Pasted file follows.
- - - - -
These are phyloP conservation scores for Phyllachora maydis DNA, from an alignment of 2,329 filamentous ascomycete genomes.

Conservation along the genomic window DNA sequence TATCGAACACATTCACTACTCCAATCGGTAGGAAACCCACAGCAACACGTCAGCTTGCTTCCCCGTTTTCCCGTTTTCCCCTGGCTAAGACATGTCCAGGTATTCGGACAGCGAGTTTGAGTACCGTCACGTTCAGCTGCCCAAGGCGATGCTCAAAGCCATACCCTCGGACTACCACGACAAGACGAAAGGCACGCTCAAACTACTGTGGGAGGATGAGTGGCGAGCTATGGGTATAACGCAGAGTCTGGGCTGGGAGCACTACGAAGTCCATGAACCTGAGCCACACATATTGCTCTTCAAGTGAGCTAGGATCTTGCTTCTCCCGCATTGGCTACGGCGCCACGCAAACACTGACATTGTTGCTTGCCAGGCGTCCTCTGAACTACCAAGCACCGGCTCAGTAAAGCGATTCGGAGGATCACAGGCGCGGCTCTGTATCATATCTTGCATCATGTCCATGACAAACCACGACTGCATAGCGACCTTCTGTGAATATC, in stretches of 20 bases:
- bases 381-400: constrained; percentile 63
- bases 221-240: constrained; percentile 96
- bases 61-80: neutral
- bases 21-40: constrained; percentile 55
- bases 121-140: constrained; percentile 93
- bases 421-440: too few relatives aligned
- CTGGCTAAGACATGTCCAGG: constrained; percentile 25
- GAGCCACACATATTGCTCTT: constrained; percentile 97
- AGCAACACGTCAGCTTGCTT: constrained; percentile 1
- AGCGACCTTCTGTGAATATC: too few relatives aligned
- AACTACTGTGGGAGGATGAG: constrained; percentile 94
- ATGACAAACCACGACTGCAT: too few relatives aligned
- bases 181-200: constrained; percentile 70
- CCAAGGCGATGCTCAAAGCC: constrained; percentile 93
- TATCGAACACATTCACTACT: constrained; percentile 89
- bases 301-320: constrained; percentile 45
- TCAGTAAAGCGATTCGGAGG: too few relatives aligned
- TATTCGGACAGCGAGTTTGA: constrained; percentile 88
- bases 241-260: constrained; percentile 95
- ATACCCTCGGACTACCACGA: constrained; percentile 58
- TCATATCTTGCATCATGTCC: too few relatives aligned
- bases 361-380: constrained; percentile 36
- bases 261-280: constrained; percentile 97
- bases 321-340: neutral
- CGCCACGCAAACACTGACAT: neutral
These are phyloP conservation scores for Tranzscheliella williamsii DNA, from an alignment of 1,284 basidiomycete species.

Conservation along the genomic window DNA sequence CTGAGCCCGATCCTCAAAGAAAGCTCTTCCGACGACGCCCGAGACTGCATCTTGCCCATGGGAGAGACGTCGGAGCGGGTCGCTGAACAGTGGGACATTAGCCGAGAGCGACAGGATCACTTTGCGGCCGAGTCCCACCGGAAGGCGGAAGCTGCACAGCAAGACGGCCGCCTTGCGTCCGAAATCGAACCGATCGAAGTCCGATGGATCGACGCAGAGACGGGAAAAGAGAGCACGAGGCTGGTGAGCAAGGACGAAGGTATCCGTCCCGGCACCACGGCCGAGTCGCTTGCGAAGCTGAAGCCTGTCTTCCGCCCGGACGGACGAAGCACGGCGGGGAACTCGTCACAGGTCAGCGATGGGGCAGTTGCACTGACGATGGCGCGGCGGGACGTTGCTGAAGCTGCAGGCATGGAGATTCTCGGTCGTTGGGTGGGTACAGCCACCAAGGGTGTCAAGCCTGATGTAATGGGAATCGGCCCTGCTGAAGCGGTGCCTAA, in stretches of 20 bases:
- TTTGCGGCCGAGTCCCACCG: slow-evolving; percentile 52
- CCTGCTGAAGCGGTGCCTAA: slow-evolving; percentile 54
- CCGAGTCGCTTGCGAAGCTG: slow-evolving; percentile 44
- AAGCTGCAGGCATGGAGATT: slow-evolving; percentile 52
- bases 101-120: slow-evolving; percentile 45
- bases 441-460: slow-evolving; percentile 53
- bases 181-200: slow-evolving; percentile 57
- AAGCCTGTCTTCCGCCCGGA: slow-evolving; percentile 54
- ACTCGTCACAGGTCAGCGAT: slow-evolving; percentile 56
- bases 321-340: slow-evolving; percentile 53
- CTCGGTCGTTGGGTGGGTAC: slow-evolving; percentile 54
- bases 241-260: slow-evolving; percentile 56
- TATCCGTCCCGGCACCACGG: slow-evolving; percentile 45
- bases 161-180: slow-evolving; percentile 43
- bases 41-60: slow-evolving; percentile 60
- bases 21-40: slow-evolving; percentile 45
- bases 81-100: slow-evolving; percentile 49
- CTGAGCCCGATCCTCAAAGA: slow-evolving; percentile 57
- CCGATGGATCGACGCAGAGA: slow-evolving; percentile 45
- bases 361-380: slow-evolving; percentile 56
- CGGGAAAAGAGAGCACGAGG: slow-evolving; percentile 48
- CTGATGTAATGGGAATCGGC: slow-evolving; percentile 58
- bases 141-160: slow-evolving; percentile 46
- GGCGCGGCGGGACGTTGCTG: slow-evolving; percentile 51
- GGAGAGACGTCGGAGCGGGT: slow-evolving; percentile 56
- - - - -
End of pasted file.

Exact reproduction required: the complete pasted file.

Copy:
These are phyloP conservation scores for Phyllachora maydis DNA, from an alignment of 2,329 filamentous ascomycete genomes.

Conservation along the genomic window DNA sequence TATCGAACACATTCACTACTCCAATCGGTAGGAAACCCACAGCAACACGTCAGCTTGCTTCCCCGTTTTCCCGTTTTCCCCTGGCTAAGACATGTCCAGGTATTCGGACAGCGAGTTTGAGTACCGTCACGTTCAGCTGCCCAAGGCGATGCTCAAAGCCATACCCTCGGACTACCACGACAAGACGAAAGGCACGCTCAAACTACTGTGGGAGGATGAGTGGCGAGCTATGGGTATAACGCAGAGTCTGGGCTGGGAGCACTACGAAGTCCATGAACCTGAGCCACACATATTGCTCTTCAAGTGAGCTAGGATCTTGCTTCTCCCGCATTGGCTACGGCGCCACGCAAACACTGACATTGTTGCTTGCCAGGCGTCCTCTGAACTACCAAGCACCGGCTCAGTAAAGCGATTCGGAGGATCACAGGCGCGGCTCTGTATCATATCTTGCATCATGTCCATGACAAACCACGACTGCATAGCGACCTTCTGTGAATATC, in stretches of 20 bases:
- bases 381-400: constrained; percentile 63
- bases 221-240: constrained; percentile 96
- bases 61-80: neutral
- bases 21-40: constrained; percentile 55
- bases 121-140: constrained; percentile 93
- bases 421-440: too few relatives aligned
- CTGGCTAAGACATGTCCAGG: constrained; percentile 25
- GAGCCACACATATTGCTCTT: constrained; percentile 97
- AGCAACACGTCAGCTTGCTT: constrained; percentile 1
- AGCGACCTTCTGTGAATATC: too few relatives aligned
- AACTACTGTGGGAGGATGAG: constrained; percentile 94
- ATGACAAACCACGACTGCAT: too few relatives aligned
- bases 181-200: constrained; percentile 70
- CCAAGGCGATGCTCAAAGCC: constrained; percentile 93
- TATCGAACACATTCACTACT: constrained; percentile 89
- bases 301-320: constrained; percentile 45
- TCAGTAAAGCGATTCGGAGG: too few relatives aligned
- TATTCGGACAGCGAGTTTGA: constrained; percentile 88
- bases 241-260: constrained; percentile 95
- ATACCCTCGGACTACCACGA: constrained; percentile 58
- TCATATCTTGCATCATGTCC: too few relatives aligned
- bases 361-380: constrained; percentile 36
- bases 261-280: constrained; percentile 97
- bases 321-340: neutral
- CGCCACGCAAACACTGACAT: neutral
These are phyloP conservation scores for Tranzscheliella williamsii DNA, from an alignment of 1,284 basidiomycete species.

Conservation along the genomic window DNA sequence CTGAGCCCGATCCTCAAAGAAAGCTCTTCCGACGACGCCCGAGACTGCATCTTGCCCATGGGAGAGACGTCGGAGCGGGTCGCTGAACAGTGGGACATTAGCCGAGAGCGACAGGATCACTTTGCGGCCGAGTCCCACCGGAAGGCGGAAGCTGCACAGCAAGACGGCCGCCTTGCGTCCGAAATCGAACCGATCGAAGTCCGATGGATCGACGCAGAGACGGGAAAAGAGAGCACGAGGCTGGTGAGCAAGGACGAAGGTATCCGTCCCGGCACCACGGCCGAGTCGCTTGCGAAGCTGAAGCCTGTCTTCCGCCCGGACGGACGAAGCACGGCGGGGAACTCGTCACAGGTCAGCGATGGGGCAGTTGCACTGACGATGGCGCGGCGGGACGTTGCTGAAGCTGCAGGCATGGAGATTCTCGGTCGTTGGGTGGGTACAGCCACCAAGGGTGTCAAGCCTGATGTAATGGGAATCGGCCCTGCTGAAGCGGTGCCTAA, in stretches of 20 bases:
- TTTGCGGCCGAGTCCCACCG: slow-evolving; percentile 52
- CCTGCTGAAGCGGTGCCTAA: slow-evolving; percentile 54
- CCGAGTCGCTTGCGAAGCTG: slow-evolving; percentile 44
- AAGCTGCAGGCATGGAGATT: slow-evolving; percentile 52
- bases 101-120: slow-evolving; percentile 45
- bases 441-460: slow-evolving; percentile 53
- bases 181-200: slow-evolving; percentile 57
- AAGCCTGTCTTCCGCCCGGA: slow-evolving; percentile 54
- ACTCGTCACAGGTCAGCGAT: slow-evolving; percentile 56
- bases 321-340: slow-evolving; percentile 53
- CTCGGTCGTTGGGTGGGTAC: slow-evolving; percentile 54
- bases 241-260: slow-evolving; percentile 56
- TATCCGTCCCGGCACCACGG: slow-evolving; percentile 45
- bases 161-180: slow-evolving; percentile 43
- bases 41-60: slow-evolving; percentile 60
- bases 21-40: slow-evolving; percentile 45
- bases 81-100: slow-evolving; percentile 49
- CTGAGCCCGATCCTCAAAGA: slow-evolving; percentile 57
- CCGATGGATCGACGCAGAGA: slow-evolving; percentile 45
- bases 361-380: slow-evolving; percentile 56
- CGGGAAAAGAGAGCACGAGG: slow-evolving; percentile 48
- CTGATGTAATGGGAATCGGC: slow-evolving; percentile 58
- bases 141-160: slow-evolving; percentile 46
- GGCGCGGCGGGACGTTGCTG: slow-evolving; percentile 51
- GGAGAGACGTCGGAGCGGGT: slow-evolving; percentile 56